It’s important for an American audience to understand that THIS was the move of an absolute monarch. Macaulay again,
“That the declaration was unconstitutional is universally agreed, for a monarch competent to issue such a document is nothing less than an absolute ruler.”
The Declaration was an incitement, unconstitutional, and unpopular — but it was also attempting to grab absolute power, something that Macauly points out was not especially English nor had been since the middle ages:
“One wise policy was during the Middle Ages pursued by England alone. Though to the monarch belonged the power of the sword, the nation retained the power of the purse. The Continental nations ought to have acted likewise; as they failed to conserve this safeguard of representation with taxation, the consequence was that everywhere, excepting in England, parliamentary institutions ceased to exist. England owed this singular felicity to her insular situation.”
There is lots of room to debate Macaulay’s version of history, but I think he gets it mostly right. England had never really been like France which truly had a monarch with absolute power. Our history and the legacy of our ancestors is one of continual balance and imbalance between what we’d call executive, legislative, and judicial power and privilege.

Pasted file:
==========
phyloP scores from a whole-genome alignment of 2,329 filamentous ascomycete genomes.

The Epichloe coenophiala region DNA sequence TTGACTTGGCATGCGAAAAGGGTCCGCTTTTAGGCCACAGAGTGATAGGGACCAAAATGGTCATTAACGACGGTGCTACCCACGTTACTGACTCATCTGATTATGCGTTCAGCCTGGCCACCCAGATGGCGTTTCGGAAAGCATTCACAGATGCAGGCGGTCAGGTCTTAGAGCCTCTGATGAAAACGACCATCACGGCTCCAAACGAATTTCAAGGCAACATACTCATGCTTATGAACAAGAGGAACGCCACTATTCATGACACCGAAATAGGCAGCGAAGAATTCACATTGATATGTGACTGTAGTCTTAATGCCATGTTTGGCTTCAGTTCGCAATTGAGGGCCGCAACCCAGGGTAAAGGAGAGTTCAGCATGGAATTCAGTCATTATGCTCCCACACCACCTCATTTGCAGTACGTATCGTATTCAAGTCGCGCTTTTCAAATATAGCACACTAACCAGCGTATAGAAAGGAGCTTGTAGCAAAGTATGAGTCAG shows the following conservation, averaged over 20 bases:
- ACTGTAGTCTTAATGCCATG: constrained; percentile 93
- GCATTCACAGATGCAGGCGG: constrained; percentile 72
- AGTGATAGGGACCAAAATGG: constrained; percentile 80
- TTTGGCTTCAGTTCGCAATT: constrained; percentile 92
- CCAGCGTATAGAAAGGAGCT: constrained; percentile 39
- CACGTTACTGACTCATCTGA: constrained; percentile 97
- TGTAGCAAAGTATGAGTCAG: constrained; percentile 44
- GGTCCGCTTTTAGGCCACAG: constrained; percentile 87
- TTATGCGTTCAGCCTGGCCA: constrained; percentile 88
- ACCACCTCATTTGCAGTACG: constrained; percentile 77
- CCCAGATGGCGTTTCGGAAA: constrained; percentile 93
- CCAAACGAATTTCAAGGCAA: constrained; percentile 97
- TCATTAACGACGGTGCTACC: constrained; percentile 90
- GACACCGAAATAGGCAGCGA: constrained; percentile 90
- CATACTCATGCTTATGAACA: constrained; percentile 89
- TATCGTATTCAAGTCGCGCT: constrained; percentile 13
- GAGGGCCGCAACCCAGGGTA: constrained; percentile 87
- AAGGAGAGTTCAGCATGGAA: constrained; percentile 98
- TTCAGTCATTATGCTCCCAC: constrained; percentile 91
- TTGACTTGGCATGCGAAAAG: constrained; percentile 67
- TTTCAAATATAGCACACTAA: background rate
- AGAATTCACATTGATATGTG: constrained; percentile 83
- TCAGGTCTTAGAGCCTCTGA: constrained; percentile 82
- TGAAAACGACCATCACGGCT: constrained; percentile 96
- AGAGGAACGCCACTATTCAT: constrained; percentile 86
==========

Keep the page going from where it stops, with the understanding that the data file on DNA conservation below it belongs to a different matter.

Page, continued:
Again, for Americans schooled with the “we-broke-from-an-absolute-monarch” falsehood, this is critical to understand. At almost every point in English history, really OUR history, violence and foment occurred when monarchs tried for more power, power they DID NOT HAVE, even as far back as Henry III (we’ll touch on in a minute). Courts, kings, and parliaments have feuded since the Conquest, when William I successfully invaded England in 1066.
When they received the Declaration the trusty clergy sprung to life, writing a petition explaining why they could not promulgate the Declaration. They supported the King and all that, but they would NOT read the thing from the pulpit.
“After reading the petition, the king’s countenance grew dark, and he exclaimed, “This is a standard of rebellion !””
He threw the bishops, soon to be lionized as The Seven Bishops in prison. Then it started getting worse. This will sound familiar.
“For a short time the king stood aghast at the violence of the tempest he had raised.”
It got worse for James. The Bishops were found not guilty and let go, yet another example of why England was a country of laws far before the United States existed and claimed — at least in your middle school history class — to have invented the idea. Here’s Macaulay’s great description of James’ reaction to the acquittal:
“The king was greatly disturbed at the news of the acquittal, and exclaimed in French. “So much the worse for them.” He was at the moment in the camp at Hounslow, where he had been reviewing the troops. Hearing a great shout behind him, he asked what the uproar meant. “Nothing,” was the answer; “the soldiers are glad that the bishops are acquitted.” “Do you call that nothing?” exclaimed the king. And then he repeated, “So much the worse for them.” He might well be out of temper. His defeat had been complete and most humiliating””